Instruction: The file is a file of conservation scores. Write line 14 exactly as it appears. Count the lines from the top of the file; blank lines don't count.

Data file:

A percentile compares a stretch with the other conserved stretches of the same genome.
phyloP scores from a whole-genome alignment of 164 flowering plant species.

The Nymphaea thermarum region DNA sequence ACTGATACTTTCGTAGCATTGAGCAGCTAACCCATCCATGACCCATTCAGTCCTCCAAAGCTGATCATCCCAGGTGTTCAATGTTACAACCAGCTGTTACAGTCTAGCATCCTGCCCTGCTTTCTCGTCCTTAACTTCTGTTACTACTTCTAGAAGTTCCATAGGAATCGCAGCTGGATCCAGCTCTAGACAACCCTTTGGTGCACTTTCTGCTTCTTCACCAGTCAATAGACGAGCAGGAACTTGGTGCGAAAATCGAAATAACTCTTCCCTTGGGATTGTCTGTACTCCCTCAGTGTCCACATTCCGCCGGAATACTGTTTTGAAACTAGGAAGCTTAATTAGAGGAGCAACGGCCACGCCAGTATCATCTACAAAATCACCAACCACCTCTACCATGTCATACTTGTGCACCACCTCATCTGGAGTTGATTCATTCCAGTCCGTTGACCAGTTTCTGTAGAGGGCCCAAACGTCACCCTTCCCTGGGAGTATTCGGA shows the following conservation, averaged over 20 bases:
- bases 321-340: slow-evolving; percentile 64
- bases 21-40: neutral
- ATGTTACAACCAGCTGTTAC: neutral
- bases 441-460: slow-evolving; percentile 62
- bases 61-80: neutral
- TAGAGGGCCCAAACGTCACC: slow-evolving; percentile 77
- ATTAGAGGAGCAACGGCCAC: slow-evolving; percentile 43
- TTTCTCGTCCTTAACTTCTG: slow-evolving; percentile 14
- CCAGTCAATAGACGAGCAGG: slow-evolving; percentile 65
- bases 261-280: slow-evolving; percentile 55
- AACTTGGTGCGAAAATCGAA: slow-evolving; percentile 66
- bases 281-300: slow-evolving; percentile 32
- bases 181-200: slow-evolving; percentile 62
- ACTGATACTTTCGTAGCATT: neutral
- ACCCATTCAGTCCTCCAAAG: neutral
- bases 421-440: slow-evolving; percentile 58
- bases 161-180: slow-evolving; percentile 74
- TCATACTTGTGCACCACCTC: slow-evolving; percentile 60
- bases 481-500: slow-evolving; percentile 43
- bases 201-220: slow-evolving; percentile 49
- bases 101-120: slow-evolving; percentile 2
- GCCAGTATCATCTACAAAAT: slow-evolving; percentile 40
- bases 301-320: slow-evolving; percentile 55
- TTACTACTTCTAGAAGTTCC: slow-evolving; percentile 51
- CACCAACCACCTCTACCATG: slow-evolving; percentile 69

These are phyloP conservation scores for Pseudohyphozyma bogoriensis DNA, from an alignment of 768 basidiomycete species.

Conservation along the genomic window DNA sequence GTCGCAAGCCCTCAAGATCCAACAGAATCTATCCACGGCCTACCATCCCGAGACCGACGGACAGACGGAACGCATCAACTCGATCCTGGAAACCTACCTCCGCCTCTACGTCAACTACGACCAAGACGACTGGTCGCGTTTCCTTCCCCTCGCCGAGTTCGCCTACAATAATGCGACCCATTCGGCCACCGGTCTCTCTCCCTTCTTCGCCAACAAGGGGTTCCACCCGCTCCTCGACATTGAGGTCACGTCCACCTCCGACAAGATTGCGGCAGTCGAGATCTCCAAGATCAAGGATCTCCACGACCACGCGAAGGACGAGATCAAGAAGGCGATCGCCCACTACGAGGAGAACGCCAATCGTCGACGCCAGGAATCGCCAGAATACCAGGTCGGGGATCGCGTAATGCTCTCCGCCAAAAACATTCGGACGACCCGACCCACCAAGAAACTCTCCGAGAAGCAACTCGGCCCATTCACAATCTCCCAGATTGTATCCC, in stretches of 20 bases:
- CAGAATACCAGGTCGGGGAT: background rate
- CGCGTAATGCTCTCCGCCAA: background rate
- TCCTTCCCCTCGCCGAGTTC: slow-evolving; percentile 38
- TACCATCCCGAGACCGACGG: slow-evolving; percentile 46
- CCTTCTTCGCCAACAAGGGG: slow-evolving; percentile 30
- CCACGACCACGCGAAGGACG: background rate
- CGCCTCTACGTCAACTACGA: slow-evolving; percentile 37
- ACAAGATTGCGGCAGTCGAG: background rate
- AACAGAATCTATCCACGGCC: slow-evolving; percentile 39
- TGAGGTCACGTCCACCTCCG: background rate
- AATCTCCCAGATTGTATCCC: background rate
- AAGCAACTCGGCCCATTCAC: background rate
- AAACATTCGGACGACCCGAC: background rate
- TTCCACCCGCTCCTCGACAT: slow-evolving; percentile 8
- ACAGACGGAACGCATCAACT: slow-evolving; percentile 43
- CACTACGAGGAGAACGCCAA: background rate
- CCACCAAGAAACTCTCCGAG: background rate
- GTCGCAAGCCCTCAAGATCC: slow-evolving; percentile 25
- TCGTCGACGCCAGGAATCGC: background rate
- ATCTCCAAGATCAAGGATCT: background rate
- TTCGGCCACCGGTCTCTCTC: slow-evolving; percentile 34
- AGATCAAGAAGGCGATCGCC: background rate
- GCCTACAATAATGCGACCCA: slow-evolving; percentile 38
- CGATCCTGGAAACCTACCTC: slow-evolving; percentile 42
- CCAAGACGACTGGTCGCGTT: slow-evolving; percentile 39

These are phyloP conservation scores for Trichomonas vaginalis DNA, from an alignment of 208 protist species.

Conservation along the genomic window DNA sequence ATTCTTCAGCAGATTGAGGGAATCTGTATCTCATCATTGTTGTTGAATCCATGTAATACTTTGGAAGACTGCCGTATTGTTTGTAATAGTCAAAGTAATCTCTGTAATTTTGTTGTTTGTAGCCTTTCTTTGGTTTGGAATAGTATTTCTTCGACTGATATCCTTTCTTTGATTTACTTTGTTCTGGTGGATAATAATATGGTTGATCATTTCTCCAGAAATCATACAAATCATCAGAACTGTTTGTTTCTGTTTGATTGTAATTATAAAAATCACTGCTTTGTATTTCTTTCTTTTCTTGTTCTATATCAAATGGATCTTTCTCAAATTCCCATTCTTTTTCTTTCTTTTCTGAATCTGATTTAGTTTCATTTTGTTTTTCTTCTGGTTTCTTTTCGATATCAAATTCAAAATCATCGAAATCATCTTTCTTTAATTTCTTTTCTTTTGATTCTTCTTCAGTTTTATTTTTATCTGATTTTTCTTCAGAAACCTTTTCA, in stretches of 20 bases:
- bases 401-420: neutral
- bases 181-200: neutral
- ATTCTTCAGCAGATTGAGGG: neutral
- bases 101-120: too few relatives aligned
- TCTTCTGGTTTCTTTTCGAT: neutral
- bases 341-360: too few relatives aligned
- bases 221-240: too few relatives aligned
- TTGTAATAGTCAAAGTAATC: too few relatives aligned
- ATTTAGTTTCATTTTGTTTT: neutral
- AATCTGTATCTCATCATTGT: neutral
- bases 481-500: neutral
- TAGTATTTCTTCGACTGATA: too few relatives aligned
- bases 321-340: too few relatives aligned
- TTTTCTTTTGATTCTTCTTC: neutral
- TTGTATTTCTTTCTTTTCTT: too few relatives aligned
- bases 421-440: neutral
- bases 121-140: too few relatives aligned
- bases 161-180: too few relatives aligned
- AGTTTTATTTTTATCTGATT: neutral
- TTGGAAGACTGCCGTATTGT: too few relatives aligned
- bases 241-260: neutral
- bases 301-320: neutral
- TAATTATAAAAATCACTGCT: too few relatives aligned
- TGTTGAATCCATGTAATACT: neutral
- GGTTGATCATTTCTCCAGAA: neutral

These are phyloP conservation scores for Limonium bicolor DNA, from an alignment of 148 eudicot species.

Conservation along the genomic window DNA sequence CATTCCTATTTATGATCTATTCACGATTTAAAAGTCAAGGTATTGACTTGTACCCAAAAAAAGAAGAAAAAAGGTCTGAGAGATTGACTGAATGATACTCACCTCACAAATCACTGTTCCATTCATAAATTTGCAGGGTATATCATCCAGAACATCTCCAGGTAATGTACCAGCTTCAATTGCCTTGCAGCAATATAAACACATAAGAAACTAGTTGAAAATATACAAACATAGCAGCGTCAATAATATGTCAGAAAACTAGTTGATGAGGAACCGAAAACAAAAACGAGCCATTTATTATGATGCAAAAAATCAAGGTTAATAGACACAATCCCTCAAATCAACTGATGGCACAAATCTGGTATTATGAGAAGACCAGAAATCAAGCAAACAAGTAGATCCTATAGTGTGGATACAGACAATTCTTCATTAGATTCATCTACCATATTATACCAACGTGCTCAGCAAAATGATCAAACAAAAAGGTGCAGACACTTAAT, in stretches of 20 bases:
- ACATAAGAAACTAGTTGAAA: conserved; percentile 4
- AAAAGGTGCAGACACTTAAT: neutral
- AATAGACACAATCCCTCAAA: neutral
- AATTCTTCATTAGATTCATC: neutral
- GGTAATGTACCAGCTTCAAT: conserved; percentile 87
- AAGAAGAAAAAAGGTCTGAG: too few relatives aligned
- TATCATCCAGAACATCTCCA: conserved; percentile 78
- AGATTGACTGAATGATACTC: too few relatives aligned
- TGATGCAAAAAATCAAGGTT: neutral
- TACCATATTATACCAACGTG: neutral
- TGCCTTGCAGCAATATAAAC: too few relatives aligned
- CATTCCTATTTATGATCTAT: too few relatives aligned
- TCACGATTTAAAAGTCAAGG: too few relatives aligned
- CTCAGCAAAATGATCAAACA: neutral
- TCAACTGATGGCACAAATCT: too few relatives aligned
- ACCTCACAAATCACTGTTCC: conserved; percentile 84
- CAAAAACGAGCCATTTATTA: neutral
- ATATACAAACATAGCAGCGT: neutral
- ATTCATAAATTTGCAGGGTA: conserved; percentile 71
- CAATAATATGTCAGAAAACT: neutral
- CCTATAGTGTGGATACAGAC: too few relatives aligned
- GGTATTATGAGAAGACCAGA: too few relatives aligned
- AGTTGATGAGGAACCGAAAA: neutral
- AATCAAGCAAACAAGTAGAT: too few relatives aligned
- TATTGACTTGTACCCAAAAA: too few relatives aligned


- AACTTGGTGCGAAAATCGAA: slow-evolving; percentile 66